Tweets of the Week
“@profootballtalk there is no conspiracy. I pulled the plug.”
—@JedYork, the 49ers’ CEO, after the Pro Football Talk piece about Ray Lewis saying he didn’t think it was a coincidence that there was a blackout when the Ravens were spanking the 49ers in the middle of last year’s Super Bowl.
That, by the way, might be the silliest thing I’ve heard a player say in a long, long time. And that encompasses a lot of silliness. Lewis said he had no facts to back up his accusation, made in the NFL Films’ America’s Game show, which will be shown tonight on NFL Network. “But,’’ Lewis says on the show, “you cannot tell me somebody wasn’t sitting there and when they say, ‘The Ravens [are] about to blow them out. Man, we better do something.’ … “ Lewis doesn’t need advice from me, but he should have stopped at, “I’m not going to accuse nobody of nothing.”
“Drake Nevis released by the Colts, claimed by the Chargers. Goes from Chuck Pagano to John Pagano”
—@brian_mcintyre, an NFL writer for Yahoo! Sports, after a defensive tackle cut by the Colts and head coach Chuck Pagano got picked up by the Chargers and defensive coordinator John Pagano.
“This experience has shown me a piece of life that was once taken, and where things (football wise) would have been if it wasn’t for the 10 years of life loss.”
—@BrianBanksFREE, the Atlanta free-agent linebacker, who was waived by the team Friday. Banks, a star high school linebacker on the verge of accepting a USC scholarship, was imprisoned for five years on a rape charge that was later proven false.
“@TimTebow ; Stay the course brother, your day will come & the crow feast will be glorious! #prevail”
—@KyleTurley, the former NFL tackle, after Tebow was cut by the Patriots Saturday.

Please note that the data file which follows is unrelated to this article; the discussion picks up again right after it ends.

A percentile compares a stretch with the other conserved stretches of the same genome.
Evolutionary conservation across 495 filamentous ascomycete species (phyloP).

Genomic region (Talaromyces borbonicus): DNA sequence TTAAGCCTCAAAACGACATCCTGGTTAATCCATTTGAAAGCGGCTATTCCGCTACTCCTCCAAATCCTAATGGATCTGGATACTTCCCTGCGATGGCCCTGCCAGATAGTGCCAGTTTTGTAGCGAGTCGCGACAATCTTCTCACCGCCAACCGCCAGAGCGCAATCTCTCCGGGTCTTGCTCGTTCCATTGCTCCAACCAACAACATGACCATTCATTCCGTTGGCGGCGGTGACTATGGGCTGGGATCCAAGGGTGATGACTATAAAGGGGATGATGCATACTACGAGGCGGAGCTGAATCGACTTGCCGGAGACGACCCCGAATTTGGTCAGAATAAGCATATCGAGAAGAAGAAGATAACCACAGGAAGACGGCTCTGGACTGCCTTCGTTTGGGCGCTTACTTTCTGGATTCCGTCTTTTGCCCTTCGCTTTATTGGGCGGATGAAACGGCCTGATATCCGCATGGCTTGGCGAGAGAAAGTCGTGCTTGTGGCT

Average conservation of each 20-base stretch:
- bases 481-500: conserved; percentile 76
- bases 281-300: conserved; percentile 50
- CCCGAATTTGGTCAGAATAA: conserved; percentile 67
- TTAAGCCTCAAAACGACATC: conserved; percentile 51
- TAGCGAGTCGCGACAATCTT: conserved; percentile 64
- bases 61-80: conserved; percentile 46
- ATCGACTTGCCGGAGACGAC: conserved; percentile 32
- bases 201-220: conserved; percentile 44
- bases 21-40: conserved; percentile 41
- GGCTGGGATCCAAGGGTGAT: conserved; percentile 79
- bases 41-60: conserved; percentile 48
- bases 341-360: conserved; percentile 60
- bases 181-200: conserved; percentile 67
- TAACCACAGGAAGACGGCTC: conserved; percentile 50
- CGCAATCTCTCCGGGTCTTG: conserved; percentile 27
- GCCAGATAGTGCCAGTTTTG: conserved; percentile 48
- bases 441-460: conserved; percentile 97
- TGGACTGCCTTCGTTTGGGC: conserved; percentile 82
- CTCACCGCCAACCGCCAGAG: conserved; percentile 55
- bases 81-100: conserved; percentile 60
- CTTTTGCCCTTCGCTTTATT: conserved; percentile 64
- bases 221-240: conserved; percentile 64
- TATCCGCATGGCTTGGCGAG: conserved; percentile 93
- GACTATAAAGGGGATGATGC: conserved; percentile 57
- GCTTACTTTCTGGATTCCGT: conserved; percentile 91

“Do I have a football problem if I am sitting at a middle school football game and none of my kids are playing? I paid”
—@chris_spielman, the former Lions, Bills and Browns linebacker. I assume he meant “I paid” for a ticket.
Ten Things I Think I Think
1. I think the roster moves that caught my eye this weekend included:
a. Linebacker Adrian Robinson joined his third team in 10 days Sunday. He was dealt from Pittsburgh to Philadelphia Aug. 22, then got cut by the Eagles Saturday, and claimed by Denver Sunday. Robinson should either be a special-teams staple, or a weekly decision whether he’s active for Denver.
b. The starter at quarterback for the last Vikings game (playoffs versus Green Bay) was Joe Webb. He made the team as one of five wide receivers.
c. Your favorite undrafted rookie free-agent, fullback Zach Line of the Vikings (thanks, Jenny Vrentas) looks like a Week 1 starter as Adrian Peterson’s personal protector. Follow along as Line chases his NFL dream all season.
d. Matt Simms, an absolute roster afterthought with the Jets, is one of their four quarterbacks this morning. Stay tuned, but son of Phil wowed the coaches with his 33-of-44 preseason finale against Philadelphia. “Quite honestly, I don’t know if I’ve ever seen a player make the improvements he’s made,’’ said coach Rex Ryan.